For a while this school year, there was a kid on my son’s school bus whose stepmother was part Native. (I don’t remember which tribe, though I know it was one of the local ones.) One afternoon, she and I were talking about Wes Studi’s honorary Oscar, and I mentioned this column and that I’d written about him for it, and we talked some about his activism in a general rapture of “Wes Studi is awesome!” And I mentioned having written about Graham Greene as well and how that made me better than the Academy. She asked if I’d gotten to Irene Bedard, and I had not, and she was very emphatic that I should. And she was not wrong.
I suppose the main reason I didn’t think of her myself is that I’ve never seen her most famous performance. She is Disney’s Pocahontas—both vocally and as a model for the character. As it happens, I think she might support the reason I haven’t seen it; it annoys me too much as a work of fiction because of what it gets wrong about the historical figure. Which is, basically, everything. At nearly thirty, Bedard was far too old for the role; Kathryn Beaumont was thirteen when Alice in Wonderland debuted, and that’s a much more appropriate age for the character of Pocahontas. Though it’s my understanding that Bedard is not a bad actress to perform Pocahontas as written; she may be older than the character, but since the character’s written as an adult, it’s not a significant problem.
Still, I’d rather think of her in pretty much anything else, the problem being I haven’t seen most of her other work, either. She’s fun in Smoke Signals. Pretty much everyone is fun in Smoke Signals. And Bedard plays Suzy Song as the path that leads to understanding, which is the sort of role that would be tedious if she were the only Native character with any personality but which works in the context of that particular movie. I don’t remember her in The New World, where she in fact plays Pocahontas’ mother, but I don’t remember much of that movie and disliked it in part for the same reasons I haven’t seen the Disney version.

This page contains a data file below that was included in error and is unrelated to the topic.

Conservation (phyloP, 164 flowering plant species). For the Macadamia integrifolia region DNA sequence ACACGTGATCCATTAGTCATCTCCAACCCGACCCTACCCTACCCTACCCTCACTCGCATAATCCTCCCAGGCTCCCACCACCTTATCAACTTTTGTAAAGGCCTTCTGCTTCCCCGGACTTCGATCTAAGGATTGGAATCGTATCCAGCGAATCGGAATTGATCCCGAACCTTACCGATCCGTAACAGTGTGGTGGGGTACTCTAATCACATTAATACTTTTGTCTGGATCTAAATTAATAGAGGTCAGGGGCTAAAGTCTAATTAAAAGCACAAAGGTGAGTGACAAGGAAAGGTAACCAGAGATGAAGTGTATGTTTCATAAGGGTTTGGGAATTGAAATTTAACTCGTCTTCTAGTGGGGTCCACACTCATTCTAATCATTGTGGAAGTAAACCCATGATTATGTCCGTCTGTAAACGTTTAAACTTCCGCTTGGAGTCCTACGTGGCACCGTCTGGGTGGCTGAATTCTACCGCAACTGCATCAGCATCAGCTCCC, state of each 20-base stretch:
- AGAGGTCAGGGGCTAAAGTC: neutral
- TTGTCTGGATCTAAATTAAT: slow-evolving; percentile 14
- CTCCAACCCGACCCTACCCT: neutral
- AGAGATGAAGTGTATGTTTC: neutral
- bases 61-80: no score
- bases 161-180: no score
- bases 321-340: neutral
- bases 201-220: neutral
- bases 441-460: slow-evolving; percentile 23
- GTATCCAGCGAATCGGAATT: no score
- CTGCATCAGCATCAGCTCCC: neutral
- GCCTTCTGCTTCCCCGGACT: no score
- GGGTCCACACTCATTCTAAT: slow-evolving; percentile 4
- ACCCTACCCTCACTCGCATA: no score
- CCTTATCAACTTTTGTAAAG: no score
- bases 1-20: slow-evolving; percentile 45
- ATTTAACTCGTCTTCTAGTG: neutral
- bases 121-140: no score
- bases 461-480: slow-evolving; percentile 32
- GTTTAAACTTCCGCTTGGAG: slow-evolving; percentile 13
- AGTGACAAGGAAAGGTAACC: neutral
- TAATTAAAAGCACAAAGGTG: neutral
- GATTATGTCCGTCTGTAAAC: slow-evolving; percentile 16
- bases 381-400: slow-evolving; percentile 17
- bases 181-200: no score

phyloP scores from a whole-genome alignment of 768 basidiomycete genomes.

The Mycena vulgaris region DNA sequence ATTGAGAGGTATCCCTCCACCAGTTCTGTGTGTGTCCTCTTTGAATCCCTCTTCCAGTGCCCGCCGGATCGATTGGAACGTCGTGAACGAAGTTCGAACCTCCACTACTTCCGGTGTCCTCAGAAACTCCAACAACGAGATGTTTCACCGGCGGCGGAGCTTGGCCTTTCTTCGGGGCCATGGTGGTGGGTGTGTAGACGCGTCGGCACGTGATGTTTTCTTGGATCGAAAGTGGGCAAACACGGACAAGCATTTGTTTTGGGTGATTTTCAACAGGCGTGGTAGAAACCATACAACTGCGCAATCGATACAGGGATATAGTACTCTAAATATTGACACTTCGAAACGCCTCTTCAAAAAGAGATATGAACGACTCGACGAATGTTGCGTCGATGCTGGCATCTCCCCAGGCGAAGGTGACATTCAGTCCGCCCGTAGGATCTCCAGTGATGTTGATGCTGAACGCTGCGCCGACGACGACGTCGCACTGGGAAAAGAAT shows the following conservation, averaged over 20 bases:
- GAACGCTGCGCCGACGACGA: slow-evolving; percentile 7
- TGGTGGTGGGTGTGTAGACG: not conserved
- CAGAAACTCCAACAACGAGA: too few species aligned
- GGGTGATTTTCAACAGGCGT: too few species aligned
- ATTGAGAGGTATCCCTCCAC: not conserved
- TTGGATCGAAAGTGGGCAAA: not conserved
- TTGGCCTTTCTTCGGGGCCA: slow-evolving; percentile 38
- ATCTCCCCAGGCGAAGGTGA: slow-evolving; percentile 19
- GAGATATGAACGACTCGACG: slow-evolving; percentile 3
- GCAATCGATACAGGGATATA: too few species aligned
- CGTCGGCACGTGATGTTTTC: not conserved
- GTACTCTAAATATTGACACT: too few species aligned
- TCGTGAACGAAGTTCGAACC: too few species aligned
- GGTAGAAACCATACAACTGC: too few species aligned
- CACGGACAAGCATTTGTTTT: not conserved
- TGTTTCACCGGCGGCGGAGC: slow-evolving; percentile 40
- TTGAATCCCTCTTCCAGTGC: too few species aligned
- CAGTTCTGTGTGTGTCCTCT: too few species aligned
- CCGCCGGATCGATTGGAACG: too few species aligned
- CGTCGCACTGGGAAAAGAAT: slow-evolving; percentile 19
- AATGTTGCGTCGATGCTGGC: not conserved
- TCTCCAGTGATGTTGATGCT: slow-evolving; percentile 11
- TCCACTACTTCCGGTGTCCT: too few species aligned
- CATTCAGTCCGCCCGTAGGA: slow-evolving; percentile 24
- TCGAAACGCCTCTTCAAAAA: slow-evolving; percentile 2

From what I have seen of her, she’s a fine, talented actress who deserves to be better known. Now, it is my understanding that part of the problem is that she had a husband who was limiting her roles, and that’s unfortunate no matter what the ethnicity of the actress in question. He was choosing her roles for her, stealing her money, and just generally being rotten, and I’m glad she’s away from that. However, I don’t think you can entirely blame him for the failure of people to recognize her, because he could only reject the roles she was offered, and I’m willing to bet she wasn’t being offered the same roles as, say, Laura Dern or Carrie-Anne Moss, to name two actresses her age.
Still, given the state of Hollywood, at least Disney did cast a Native as Pocahontas, even if she’s Iñupiaq and Cree instead of Powhatan or indeed from anywhere in the general vicinity. It’s better than casting a white woman, which is where they could have gone. After all, one actress has played Pocahontas, Pocahontas’ mother (whose name I don’t think we actually know), and Minnehaha, as well as appearing in her screen debut in Squanto: A Warrior’s Tale. And not because she’s a Great Actress or because she specializes in biopics but because, yeah, that’s about how much space we have for Native actresses in our culture.